Imatges de pÓgina
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God

But, however, I doubt not but that God may in ano-What other ther manner make Provision for the honest sober Pagans in Provision another World; for in that very Verse; in which our

may

make for Saviour says, He goes to prepare a Place for us Christians ; them. he tells us, That in his Father's House are many Mansions. There are many glorious Places or Seats in the Universe, unto which these good. People may be transferred, there to enjoy a considerable Happiness, though very unequal to the joys of our Christian Paradise. Our Mansion or State of Happiness seems to be the choicest of all the rest, one of our Saviour's own choosing and taking up. In my Father's House are many Mansions ; if it were not so, I would have told you ; I go to prepare a Place for you. It is a Mecaphor taken from a Harbinger's Office : And the Sense is this : Let not your Hearts be troubled, ye

believe in God, believe also in me. In my Fathers House, &c. I would . not have you dismayed upon my Sufferings, and be diftrustful about your future State, upon your being initiated into a new Sect of Religion, as if you were not to enjoy so much Happiness hereafter as the Jews, or other Sects of religious Worship in the World shall ; for in my Father's House are many Mansions; there shall be some Degrees of Happiness, some Seat of Blessedness for good Peoplé of all sorts; But I go and prepare a Place for you, I who am the beloved of my Father, and the chiefest in his Glory, will obtain a Place of the most extraordinary Hapo piness for you to abide in.

So that at last, though it should be granted, that you Theists, that have had a Christian Education, should be admitted to the State of good Pagans in another World; yet you are a very narrow-fould People, that you will aspire to no higher a Degree of Happiness, when it lies eafý before you, only by maintaining your Gospel-Coves nant, which in your Baptism you have engaged to.

Phil. That is more, Credentius, than I have Faith to believe yet; I have a great many Rubs to get over, before I can come to that. But, however, I have no Abhorrence to your Christian Worship, I can go to your Churches upon Occasion, hear a Sermon, and say my Prayers with

you,

you, without any Check of Conscience at all. I have no Reason to think, but I might lawfully go to an Indian Paged, and worship the supreme Deity, though under the Representation of a horse-faced Irnage. I should never stick out to pray to him lamong Mahometans in a Turkish Mosque, or hear Mass in a Popish Chapel; nay, I am of Opinion, I might, as one expresses it, Summi Entis vim adorare in flosculo *, adore the Power of the supreme Being in a little Flower. For the principal part of all Religions is the same, viz. Morality and a good Life, and the common Notions of Good and Evil; so that I do but laugh at all the little Squabbles of so many angry Sects in the World one with the other; for my Part I fall out with none of them, for they all agree with me as far as my Crecd goes, so that I have no Reason to forbear Communion with the worst of them. Indeed most of them have added fome Superstructures of their own to natural Religion, which I do not approve ; but I can ftep over a hundred Things of this Nature, for the sake of Peace and Unity. And to speak freely, I could never approve your Christian Zeal and earnest Prayer, to have all the World of the same Christian Religion ; for, as the King of Siam las observed, the Diversity of religious Worships is one of the great Beauties of the Universe. For fays that wife Prince to the Person who came to him in the Name of an Embassador from the French King, and proposed to him his turning Christian, I wonder that Prince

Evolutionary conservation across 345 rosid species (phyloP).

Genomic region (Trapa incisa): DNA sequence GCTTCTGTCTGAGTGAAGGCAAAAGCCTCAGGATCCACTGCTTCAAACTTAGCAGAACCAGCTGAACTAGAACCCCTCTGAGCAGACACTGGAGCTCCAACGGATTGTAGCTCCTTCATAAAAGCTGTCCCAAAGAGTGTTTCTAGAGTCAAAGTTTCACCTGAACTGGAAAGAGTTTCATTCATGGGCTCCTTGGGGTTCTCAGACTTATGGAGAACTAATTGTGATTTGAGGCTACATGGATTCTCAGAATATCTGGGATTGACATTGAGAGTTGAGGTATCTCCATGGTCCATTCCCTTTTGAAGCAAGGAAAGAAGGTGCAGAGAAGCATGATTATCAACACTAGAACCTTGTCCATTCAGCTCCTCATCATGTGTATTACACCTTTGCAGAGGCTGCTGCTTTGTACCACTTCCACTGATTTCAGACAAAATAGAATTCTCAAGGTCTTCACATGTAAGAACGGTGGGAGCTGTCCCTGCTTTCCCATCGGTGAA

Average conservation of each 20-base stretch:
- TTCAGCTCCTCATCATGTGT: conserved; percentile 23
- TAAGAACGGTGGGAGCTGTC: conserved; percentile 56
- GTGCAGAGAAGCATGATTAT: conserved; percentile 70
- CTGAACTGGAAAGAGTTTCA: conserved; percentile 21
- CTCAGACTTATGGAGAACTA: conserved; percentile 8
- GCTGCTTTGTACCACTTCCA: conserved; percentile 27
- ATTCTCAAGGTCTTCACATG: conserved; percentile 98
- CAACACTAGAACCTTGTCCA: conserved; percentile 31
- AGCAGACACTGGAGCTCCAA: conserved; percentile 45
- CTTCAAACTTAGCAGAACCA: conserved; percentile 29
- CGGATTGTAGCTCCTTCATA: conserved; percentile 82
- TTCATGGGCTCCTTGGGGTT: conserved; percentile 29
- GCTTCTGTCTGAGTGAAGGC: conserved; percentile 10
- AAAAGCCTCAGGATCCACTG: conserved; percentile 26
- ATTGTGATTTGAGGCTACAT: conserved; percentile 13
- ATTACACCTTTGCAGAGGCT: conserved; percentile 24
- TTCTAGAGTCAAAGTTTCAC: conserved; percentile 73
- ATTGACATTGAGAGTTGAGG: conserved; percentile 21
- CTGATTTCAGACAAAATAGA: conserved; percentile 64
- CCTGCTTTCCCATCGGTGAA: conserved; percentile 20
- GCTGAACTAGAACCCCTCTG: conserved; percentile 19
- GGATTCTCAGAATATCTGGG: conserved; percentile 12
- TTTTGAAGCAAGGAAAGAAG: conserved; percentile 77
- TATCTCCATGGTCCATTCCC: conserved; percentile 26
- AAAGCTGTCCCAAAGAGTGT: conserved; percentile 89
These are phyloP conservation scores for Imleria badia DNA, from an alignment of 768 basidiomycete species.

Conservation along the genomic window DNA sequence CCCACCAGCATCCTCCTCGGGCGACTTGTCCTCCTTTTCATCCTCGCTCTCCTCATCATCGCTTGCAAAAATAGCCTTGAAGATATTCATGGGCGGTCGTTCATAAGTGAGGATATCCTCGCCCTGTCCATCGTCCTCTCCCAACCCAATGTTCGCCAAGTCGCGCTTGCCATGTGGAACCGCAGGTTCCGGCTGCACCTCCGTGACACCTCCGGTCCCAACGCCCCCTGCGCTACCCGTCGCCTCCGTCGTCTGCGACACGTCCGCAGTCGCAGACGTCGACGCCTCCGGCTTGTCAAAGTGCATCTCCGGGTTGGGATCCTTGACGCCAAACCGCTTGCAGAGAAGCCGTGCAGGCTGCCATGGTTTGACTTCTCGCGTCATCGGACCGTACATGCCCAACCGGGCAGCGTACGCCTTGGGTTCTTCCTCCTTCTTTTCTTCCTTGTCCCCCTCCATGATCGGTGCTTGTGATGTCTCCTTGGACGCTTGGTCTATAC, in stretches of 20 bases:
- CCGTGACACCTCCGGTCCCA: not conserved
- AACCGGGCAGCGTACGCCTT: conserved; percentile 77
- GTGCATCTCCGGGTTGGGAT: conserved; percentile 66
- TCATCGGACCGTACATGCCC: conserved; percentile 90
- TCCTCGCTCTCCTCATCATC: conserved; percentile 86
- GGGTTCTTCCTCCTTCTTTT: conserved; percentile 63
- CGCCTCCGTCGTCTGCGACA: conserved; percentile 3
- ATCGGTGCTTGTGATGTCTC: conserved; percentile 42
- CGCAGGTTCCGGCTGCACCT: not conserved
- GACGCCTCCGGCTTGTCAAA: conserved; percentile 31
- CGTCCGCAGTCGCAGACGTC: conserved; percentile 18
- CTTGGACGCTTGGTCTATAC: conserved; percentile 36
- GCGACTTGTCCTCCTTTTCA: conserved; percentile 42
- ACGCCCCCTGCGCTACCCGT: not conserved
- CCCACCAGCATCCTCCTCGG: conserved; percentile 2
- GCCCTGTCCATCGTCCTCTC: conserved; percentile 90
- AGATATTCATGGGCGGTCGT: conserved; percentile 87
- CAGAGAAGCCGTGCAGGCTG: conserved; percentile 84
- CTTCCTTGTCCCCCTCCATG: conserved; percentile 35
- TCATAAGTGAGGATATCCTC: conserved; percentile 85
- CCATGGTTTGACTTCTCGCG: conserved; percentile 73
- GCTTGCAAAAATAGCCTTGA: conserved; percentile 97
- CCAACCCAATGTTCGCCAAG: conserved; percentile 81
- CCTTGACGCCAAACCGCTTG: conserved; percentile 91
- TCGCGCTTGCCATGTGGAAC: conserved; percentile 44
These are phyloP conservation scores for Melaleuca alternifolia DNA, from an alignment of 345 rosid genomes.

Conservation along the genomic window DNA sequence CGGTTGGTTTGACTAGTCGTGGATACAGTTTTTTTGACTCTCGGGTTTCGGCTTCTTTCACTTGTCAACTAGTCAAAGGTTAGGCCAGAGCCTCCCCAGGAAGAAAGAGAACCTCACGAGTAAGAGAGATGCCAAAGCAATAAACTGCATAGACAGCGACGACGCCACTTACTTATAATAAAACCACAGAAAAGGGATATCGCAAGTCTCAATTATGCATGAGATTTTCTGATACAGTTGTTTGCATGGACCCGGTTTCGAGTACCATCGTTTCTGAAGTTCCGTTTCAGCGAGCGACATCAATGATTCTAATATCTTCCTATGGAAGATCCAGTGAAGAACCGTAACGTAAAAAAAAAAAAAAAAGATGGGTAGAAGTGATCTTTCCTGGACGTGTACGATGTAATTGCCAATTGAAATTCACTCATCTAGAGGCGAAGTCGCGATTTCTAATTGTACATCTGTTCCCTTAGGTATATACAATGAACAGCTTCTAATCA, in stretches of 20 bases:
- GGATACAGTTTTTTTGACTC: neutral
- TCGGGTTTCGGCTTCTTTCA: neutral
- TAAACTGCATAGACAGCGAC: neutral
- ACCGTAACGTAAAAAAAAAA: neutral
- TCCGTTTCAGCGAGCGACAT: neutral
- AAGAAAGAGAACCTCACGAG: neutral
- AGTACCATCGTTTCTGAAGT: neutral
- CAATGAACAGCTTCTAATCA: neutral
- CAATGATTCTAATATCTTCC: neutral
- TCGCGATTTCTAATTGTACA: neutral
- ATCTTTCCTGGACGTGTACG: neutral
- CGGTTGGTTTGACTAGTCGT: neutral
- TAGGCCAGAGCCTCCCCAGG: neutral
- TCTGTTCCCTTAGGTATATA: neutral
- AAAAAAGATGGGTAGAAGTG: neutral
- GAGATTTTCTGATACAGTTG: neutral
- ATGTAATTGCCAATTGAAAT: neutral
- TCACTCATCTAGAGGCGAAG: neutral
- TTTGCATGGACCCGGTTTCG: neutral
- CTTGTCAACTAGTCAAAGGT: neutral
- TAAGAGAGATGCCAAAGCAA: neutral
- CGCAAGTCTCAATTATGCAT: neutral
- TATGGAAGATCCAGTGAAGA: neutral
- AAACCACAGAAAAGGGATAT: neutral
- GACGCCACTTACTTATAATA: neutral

Should so busy himself in a Matter relating to God, for which there is no Sign that God does shew any Concern himself, as leaving it altogether to Man's Discretion. For (says he) the true God who created Heaven and Earth, and all the Creatures comprehended therein, and who has endowed them with Natures and Inclinations so varions, had it pleased him, when he gave Men Bodies and Souls alike, he could have infused into then the fame Sentiments of the Religion they were to profefs, and have unised all Nations under one Lm. But 'tis võvious, tha Providence permits Variety of Sects and Opinia ons, because God takes as much Pleasure to be adored with different - Forms of Worship and Ceremonies, as to be glorified by the wonderful Diverfiry of his Creatures, whose various Beauties set forth his infinite Power. So that, in short, Credentiss, I think it every Man's Dury to comply with the Religion established in his Country, whatever his private Thoughts may be concerning it; and that God Almighty is latisfied with the inward Worship of the Mind, though for Peace Sake he complies with an erroneous outward one. But, however, I hold his Folly inexcufable, that will expose himself to Suffering and Contempt, rather than comply with a few simple Niceties, which particular Sects and Nations are fond of; when all of them own natural Religion for their Foundation. In a Word, as some have boasted themselves to be Citizens, so I am a Church-man of the whole World; and though you perhaps may be offended åt me for an extravagant Latitudinarian, yet I am sure I have more Reason on my Side, than those narrow-lould People, that are hedging in Salvation, and keeping their Communion only within the Bounds of a little paltry Sect.

* in Epistle of a Deis in Prizcovius's Works, p. 600.

ons,